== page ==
Elias Pettersson on Canucks extension talks: ‘I’ve wanted to just focus on the season’


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Vancouver Canucks star centre Elias Pettersson attended the NHL European Player Media Tour in Sweden this week and explained at length in conversations with Sportsnet’s Elliotte Friedman and The Athletic’s Mike Russo why he’s decided to slow play extension talks in favour of focusing on his training this summer.

“I’ve wanted to just focus on the season and focus on this summer, to have a good summer of training,” Pettersson told Russo in Sweden on Wednesday morning. “So the contract talks I’ve been wanting to put a hold on for now.”

Pettersson is entering the final season of the three-year bridge contract that he signed in the fall of 2021 after missing training camp. He became extension eligible on July 1.

While extending Pettersson is the most important big-picture line item facing the club this summer, it’s worth noting there’s no pressing time crunch — Pettersson will only be a restricted free agent following the expiry of the contract, still one year out from unrestricted free agency.

Nonetheless, Pettersson’s commentary will get a lot of play in Vancouver, as it should. Getting Pettersson locked up has been a key organizational priority — and some source of internal preoccupation — dating back to last winter.

Back in the late spring, Pettersson’s representatives expressed some optimism that a deal would be worked on in the summer. Progress, however, has been slow and that’s been at Pettersson’s direction, to hear Pettersson tell it anyway.

“We’ll keep talking but Pat (Brisson) is doing that talking,” Pettersson said. “He knows my situation and obviously it’s a big topic, but he just wants me to focus on — and I just want to focus on — the hockey part.”

Usually when we’re assessing the way NHL-level player personnel negotiations sometimes play out in the public eye, we tend to regard artificial deadlines or publicly revealed moments of stalemate — “we’re just focusing on the season” or “his agent has told the team he won’t discuss an extension during the season” are two common examples — with cynicism. Lines delivered by players and their representatives to juke the negotiation one way or the other.

It’s tempting to fit these comments into that familiar box, but Pettersson is a singular person. If any NHL player was going to delay a negotiation primarily for the purposes of keeping a clear head during summer training, it might just be him.

Asked about the presumably over-the-top reaction Canucks fans (and media) were sure to have to his revelation that talks have been on hold this summer, Pettersson reiterated his affection for the madcap Vancouver market and the intensity of the fan support on Canada’s West Coast.

“Of course it’s a passionate fan base, they bleed hockey out there,” Pettersson said.

“Passionate media too,” Russo joked in reply.

“Passionate media too,” Pettersson agreed, laughing. “They try to find everything out. But I like it that way. I like the overall hockey interest. Obviously, they want the answers, but the answer is that I’m preparing to be in the best shape I can for the season and I’m excited.”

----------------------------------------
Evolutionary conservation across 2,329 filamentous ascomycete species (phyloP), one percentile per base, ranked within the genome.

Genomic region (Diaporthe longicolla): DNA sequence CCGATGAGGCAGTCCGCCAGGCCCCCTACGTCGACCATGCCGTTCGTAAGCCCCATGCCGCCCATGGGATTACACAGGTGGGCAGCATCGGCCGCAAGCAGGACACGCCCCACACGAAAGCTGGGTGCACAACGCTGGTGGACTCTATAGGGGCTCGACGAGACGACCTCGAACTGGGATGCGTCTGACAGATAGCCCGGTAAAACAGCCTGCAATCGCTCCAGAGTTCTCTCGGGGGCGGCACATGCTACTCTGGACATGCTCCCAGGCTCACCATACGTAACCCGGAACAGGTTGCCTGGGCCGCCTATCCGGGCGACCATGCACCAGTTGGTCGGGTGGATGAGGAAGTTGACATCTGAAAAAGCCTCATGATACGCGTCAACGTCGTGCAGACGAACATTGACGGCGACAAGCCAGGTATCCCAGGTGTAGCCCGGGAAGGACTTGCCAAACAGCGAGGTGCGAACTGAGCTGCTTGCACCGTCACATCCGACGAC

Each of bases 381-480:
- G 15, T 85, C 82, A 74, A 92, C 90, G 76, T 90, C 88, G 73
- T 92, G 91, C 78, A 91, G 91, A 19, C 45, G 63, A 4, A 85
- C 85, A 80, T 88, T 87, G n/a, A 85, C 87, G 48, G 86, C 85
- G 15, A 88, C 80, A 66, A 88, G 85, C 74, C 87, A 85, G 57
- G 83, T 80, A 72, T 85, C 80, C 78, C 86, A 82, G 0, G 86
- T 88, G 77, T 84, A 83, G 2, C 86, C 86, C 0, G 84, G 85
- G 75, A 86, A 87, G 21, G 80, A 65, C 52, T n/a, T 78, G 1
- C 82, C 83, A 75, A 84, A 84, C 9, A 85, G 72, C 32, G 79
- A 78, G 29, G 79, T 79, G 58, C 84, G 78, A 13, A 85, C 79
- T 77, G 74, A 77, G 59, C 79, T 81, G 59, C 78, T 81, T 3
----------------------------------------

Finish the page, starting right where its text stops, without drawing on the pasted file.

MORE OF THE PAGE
It’s also worth unpacking some of the unique dynamics undergirding Pettersson extension talks. In calibrating the length and size of Pettersson’s next deal, both sides will have to weigh the prospect of a salary cap that is going to stay flat for the 2023-24 campaign, but is widely expected to rise a bit the next season and then potentially rise significantly thereafter.

An agreement on a long-term extension made today could easily be out of date by the second season of the contract, relative to where the market may be headed.

Additionally, Pettersson is coming off of a nearly 40-goal campaign in which he also hit 100 points and received serious consideration for the Selke Trophy from the Professional Hockey Writer’s Association. Pettersson’s star-level performances make him a valuable commodity, obviously, but it’s one thing to have hit those heights from the perspective of negotiating leverage and it’s another to have done it twice. Do it twice in a row and you’re negotiating with the promise of consistent, superstar-level production, which is a different thing entirely.

All of this dances around the big question and consternation that simmers in the background in conversations about Pettersson and his contractual future in Vancouver. Canucks fans have been watching closely as situations in Calgary and Winnipeg have played out with Pierre-Luc Dubois and Matthew Tkachuk (among others), who have exercised their leverage as restricted free agents to steer themselves out of Canada and to American-based contenders.

It goes without saying that having a successful, positive season from a team perspective would go a long way toward appealing to a competitive, top-level player considering a long-term (or medium-term) contract extension with the Canucks, but there’s little cause to leap to that sort of conclusion based off of where we sit today and Pettersson’s commentary at the European Player Media Tour.

The fact is, due to completely innocuous structural factors outside the direct control of either party, one can understand why Pettersson and his camp would prefer to be patient this summer.

— The Athletic’s Michael Russo contributed to this report

(Photo: Derek Cain / Getty Images)

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Alexandra Williams
Alexandra Williams
Alexandra Williams is a writer and editor. Angeles. She writes about politics, art, and culture for LinkDaddy News.

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